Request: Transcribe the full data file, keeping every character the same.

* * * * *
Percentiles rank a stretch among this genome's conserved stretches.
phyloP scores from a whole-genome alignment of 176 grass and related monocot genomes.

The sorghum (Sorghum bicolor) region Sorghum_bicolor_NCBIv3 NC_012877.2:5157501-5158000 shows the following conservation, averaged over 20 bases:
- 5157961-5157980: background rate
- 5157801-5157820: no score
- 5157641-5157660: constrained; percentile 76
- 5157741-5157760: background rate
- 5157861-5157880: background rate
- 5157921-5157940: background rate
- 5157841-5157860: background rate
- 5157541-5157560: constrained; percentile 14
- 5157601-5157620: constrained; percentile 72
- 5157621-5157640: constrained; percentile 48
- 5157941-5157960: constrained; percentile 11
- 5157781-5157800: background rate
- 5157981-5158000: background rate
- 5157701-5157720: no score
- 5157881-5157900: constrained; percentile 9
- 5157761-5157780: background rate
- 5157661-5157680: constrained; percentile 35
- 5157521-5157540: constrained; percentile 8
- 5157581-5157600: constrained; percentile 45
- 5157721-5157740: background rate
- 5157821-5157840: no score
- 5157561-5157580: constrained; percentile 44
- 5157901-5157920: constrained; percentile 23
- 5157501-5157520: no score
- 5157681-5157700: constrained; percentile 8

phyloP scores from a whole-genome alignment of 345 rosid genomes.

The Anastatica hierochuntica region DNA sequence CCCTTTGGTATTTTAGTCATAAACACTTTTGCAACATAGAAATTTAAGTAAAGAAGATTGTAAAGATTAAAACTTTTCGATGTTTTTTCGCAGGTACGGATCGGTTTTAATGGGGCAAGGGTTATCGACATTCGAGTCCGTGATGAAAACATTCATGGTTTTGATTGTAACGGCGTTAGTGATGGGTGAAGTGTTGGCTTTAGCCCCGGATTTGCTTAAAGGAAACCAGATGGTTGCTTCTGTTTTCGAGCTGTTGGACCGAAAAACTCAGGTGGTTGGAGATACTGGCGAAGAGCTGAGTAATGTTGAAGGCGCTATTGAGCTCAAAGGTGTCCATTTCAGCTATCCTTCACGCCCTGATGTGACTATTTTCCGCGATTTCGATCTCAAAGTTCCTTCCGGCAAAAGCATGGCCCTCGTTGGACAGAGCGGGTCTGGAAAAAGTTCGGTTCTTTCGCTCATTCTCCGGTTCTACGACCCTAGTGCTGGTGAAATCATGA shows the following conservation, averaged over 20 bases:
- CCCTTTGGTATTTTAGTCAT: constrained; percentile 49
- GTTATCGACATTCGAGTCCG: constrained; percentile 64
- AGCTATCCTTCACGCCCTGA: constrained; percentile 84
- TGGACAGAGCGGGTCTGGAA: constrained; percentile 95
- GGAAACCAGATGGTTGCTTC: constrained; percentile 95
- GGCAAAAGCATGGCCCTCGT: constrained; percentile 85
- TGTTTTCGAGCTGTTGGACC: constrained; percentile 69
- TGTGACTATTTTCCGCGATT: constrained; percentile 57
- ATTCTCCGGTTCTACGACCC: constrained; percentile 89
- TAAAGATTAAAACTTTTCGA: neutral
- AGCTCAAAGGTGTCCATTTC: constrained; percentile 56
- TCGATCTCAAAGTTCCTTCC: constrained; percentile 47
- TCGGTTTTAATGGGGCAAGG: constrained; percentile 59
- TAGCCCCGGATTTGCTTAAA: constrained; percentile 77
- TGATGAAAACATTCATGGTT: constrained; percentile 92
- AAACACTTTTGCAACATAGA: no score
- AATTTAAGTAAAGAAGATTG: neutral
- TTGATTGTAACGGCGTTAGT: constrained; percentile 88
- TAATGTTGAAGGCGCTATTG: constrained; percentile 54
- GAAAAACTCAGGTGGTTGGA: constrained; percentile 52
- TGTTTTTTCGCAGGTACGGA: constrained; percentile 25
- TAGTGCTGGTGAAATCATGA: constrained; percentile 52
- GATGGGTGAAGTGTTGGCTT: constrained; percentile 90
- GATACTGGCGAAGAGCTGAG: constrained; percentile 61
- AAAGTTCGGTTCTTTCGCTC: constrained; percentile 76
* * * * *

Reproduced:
Percentiles rank a stretch among this genome's conserved stretches.
phyloP scores from a whole-genome alignment of 176 grass and related monocot genomes.

The sorghum (Sorghum bicolor) region Sorghum_bicolor_NCBIv3 NC_012877.2:5157501-5158000 shows the following conservation, averaged over 20 bases:
- 5157961-5157980: background rate
- 5157801-5157820: no score
- 5157641-5157660: constrained; percentile 76
- 5157741-5157760: background rate
- 5157861-5157880: background rate
- 5157921-5157940: background rate
- 5157841-5157860: background rate
- 5157541-5157560: constrained; percentile 14
- 5157601-5157620: constrained; percentile 72
- 5157621-5157640: constrained; percentile 48
- 5157941-5157960: constrained; percentile 11
- 5157781-5157800: background rate
- 5157981-5158000: background rate
- 5157701-5157720: no score
- 5157881-5157900: constrained; percentile 9
- 5157761-5157780: background rate
- 5157661-5157680: constrained; percentile 35
- 5157521-5157540: constrained; percentile 8
- 5157581-5157600: constrained; percentile 45
- 5157721-5157740: background rate
- 5157821-5157840: no score
- 5157561-5157580: constrained; percentile 44
- 5157901-5157920: constrained; percentile 23
- 5157501-5157520: no score
- 5157681-5157700: constrained; percentile 8

phyloP scores from a whole-genome alignment of 345 rosid genomes.

The Anastatica hierochuntica region DNA sequence CCCTTTGGTATTTTAGTCATAAACACTTTTGCAACATAGAAATTTAAGTAAAGAAGATTGTAAAGATTAAAACTTTTCGATGTTTTTTCGCAGGTACGGATCGGTTTTAATGGGGCAAGGGTTATCGACATTCGAGTCCGTGATGAAAACATTCATGGTTTTGATTGTAACGGCGTTAGTGATGGGTGAAGTGTTGGCTTTAGCCCCGGATTTGCTTAAAGGAAACCAGATGGTTGCTTCTGTTTTCGAGCTGTTGGACCGAAAAACTCAGGTGGTTGGAGATACTGGCGAAGAGCTGAGTAATGTTGAAGGCGCTATTGAGCTCAAAGGTGTCCATTTCAGCTATCCTTCACGCCCTGATGTGACTATTTTCCGCGATTTCGATCTCAAAGTTCCTTCCGGCAAAAGCATGGCCCTCGTTGGACAGAGCGGGTCTGGAAAAAGTTCGGTTCTTTCGCTCATTCTCCGGTTCTACGACCCTAGTGCTGGTGAAATCATGA shows the following conservation, averaged over 20 bases:
- CCCTTTGGTATTTTAGTCAT: constrained; percentile 49
- GTTATCGACATTCGAGTCCG: constrained; percentile 64
- AGCTATCCTTCACGCCCTGA: constrained; percentile 84
- TGGACAGAGCGGGTCTGGAA: constrained; percentile 95
- GGAAACCAGATGGTTGCTTC: constrained; percentile 95
- GGCAAAAGCATGGCCCTCGT: constrained; percentile 85
- TGTTTTCGAGCTGTTGGACC: constrained; percentile 69
- TGTGACTATTTTCCGCGATT: constrained; percentile 57
- ATTCTCCGGTTCTACGACCC: constrained; percentile 89
- TAAAGATTAAAACTTTTCGA: neutral
- AGCTCAAAGGTGTCCATTTC: constrained; percentile 56
- TCGATCTCAAAGTTCCTTCC: constrained; percentile 47
- TCGGTTTTAATGGGGCAAGG: constrained; percentile 59
- TAGCCCCGGATTTGCTTAAA: constrained; percentile 77
- TGATGAAAACATTCATGGTT: constrained; percentile 92
- AAACACTTTTGCAACATAGA: no score
- AATTTAAGTAAAGAAGATTG: neutral
- TTGATTGTAACGGCGTTAGT: constrained; percentile 88
- TAATGTTGAAGGCGCTATTG: constrained; percentile 54
- GAAAAACTCAGGTGGTTGGA: constrained; percentile 52
- TGTTTTTTCGCAGGTACGGA: constrained; percentile 25
- TAGTGCTGGTGAAATCATGA: constrained; percentile 52
- GATGGGTGAAGTGTTGGCTT: constrained; percentile 90
- GATACTGGCGAAGAGCTGAG: constrained; percentile 61
- AAAGTTCGGTTCTTTCGCTC: constrained; percentile 76